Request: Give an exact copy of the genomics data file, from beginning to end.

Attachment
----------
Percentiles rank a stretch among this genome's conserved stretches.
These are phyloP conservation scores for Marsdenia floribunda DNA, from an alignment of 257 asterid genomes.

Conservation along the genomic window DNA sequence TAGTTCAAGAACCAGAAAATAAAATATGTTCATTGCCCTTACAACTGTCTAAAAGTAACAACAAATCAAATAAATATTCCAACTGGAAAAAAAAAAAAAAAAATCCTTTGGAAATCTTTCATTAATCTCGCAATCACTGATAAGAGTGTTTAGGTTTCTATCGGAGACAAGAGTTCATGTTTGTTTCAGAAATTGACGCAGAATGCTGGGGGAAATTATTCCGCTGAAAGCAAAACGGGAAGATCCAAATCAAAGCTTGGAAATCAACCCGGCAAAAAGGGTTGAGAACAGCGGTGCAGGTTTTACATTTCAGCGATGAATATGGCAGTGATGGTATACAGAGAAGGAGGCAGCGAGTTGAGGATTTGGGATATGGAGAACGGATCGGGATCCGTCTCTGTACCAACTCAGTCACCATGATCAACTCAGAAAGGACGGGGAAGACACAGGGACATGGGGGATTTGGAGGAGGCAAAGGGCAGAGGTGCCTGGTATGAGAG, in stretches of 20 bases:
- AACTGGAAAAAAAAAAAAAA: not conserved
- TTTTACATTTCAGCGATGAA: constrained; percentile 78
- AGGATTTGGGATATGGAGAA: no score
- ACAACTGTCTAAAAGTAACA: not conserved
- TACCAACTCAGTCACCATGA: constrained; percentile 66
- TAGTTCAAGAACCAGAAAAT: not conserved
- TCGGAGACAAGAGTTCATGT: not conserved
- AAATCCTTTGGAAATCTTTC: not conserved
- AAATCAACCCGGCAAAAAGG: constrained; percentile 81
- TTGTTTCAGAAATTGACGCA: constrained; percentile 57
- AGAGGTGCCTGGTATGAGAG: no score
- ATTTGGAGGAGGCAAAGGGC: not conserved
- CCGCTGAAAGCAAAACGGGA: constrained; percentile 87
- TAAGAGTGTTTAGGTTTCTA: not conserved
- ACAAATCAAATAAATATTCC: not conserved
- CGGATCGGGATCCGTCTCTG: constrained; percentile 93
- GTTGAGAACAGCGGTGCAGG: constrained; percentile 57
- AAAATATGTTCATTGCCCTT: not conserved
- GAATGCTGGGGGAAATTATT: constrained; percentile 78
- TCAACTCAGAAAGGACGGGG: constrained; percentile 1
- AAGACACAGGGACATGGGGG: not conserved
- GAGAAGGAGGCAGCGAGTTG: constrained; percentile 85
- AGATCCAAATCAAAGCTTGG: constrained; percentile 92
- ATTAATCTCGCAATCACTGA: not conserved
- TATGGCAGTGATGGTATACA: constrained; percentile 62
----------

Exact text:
Percentiles rank a stretch among this genome's conserved stretches.
These are phyloP conservation scores for Marsdenia floribunda DNA, from an alignment of 257 asterid genomes.

Conservation along the genomic window DNA sequence TAGTTCAAGAACCAGAAAATAAAATATGTTCATTGCCCTTACAACTGTCTAAAAGTAACAACAAATCAAATAAATATTCCAACTGGAAAAAAAAAAAAAAAAATCCTTTGGAAATCTTTCATTAATCTCGCAATCACTGATAAGAGTGTTTAGGTTTCTATCGGAGACAAGAGTTCATGTTTGTTTCAGAAATTGACGCAGAATGCTGGGGGAAATTATTCCGCTGAAAGCAAAACGGGAAGATCCAAATCAAAGCTTGGAAATCAACCCGGCAAAAAGGGTTGAGAACAGCGGTGCAGGTTTTACATTTCAGCGATGAATATGGCAGTGATGGTATACAGAGAAGGAGGCAGCGAGTTGAGGATTTGGGATATGGAGAACGGATCGGGATCCGTCTCTGTACCAACTCAGTCACCATGATCAACTCAGAAAGGACGGGGAAGACACAGGGACATGGGGGATTTGGAGGAGGCAAAGGGCAGAGGTGCCTGGTATGAGAG, in stretches of 20 bases:
- AACTGGAAAAAAAAAAAAAA: not conserved
- TTTTACATTTCAGCGATGAA: constrained; percentile 78
- AGGATTTGGGATATGGAGAA: no score
- ACAACTGTCTAAAAGTAACA: not conserved
- TACCAACTCAGTCACCATGA: constrained; percentile 66
- TAGTTCAAGAACCAGAAAAT: not conserved
- TCGGAGACAAGAGTTCATGT: not conserved
- AAATCCTTTGGAAATCTTTC: not conserved
- AAATCAACCCGGCAAAAAGG: constrained; percentile 81
- TTGTTTCAGAAATTGACGCA: constrained; percentile 57
- AGAGGTGCCTGGTATGAGAG: no score
- ATTTGGAGGAGGCAAAGGGC: not conserved
- CCGCTGAAAGCAAAACGGGA: constrained; percentile 87
- TAAGAGTGTTTAGGTTTCTA: not conserved
- ACAAATCAAATAAATATTCC: not conserved
- CGGATCGGGATCCGTCTCTG: constrained; percentile 93
- GTTGAGAACAGCGGTGCAGG: constrained; percentile 57
- AAAATATGTTCATTGCCCTT: not conserved
- GAATGCTGGGGGAAATTATT: constrained; percentile 78
- TCAACTCAGAAAGGACGGGG: constrained; percentile 1
- AAGACACAGGGACATGGGGG: not conserved
- GAGAAGGAGGCAGCGAGTTG: constrained; percentile 85
- AGATCCAAATCAAAGCTTGG: constrained; percentile 92
- ATTAATCTCGCAATCACTGA: not conserved
- TATGGCAGTGATGGTATACA: constrained; percentile 62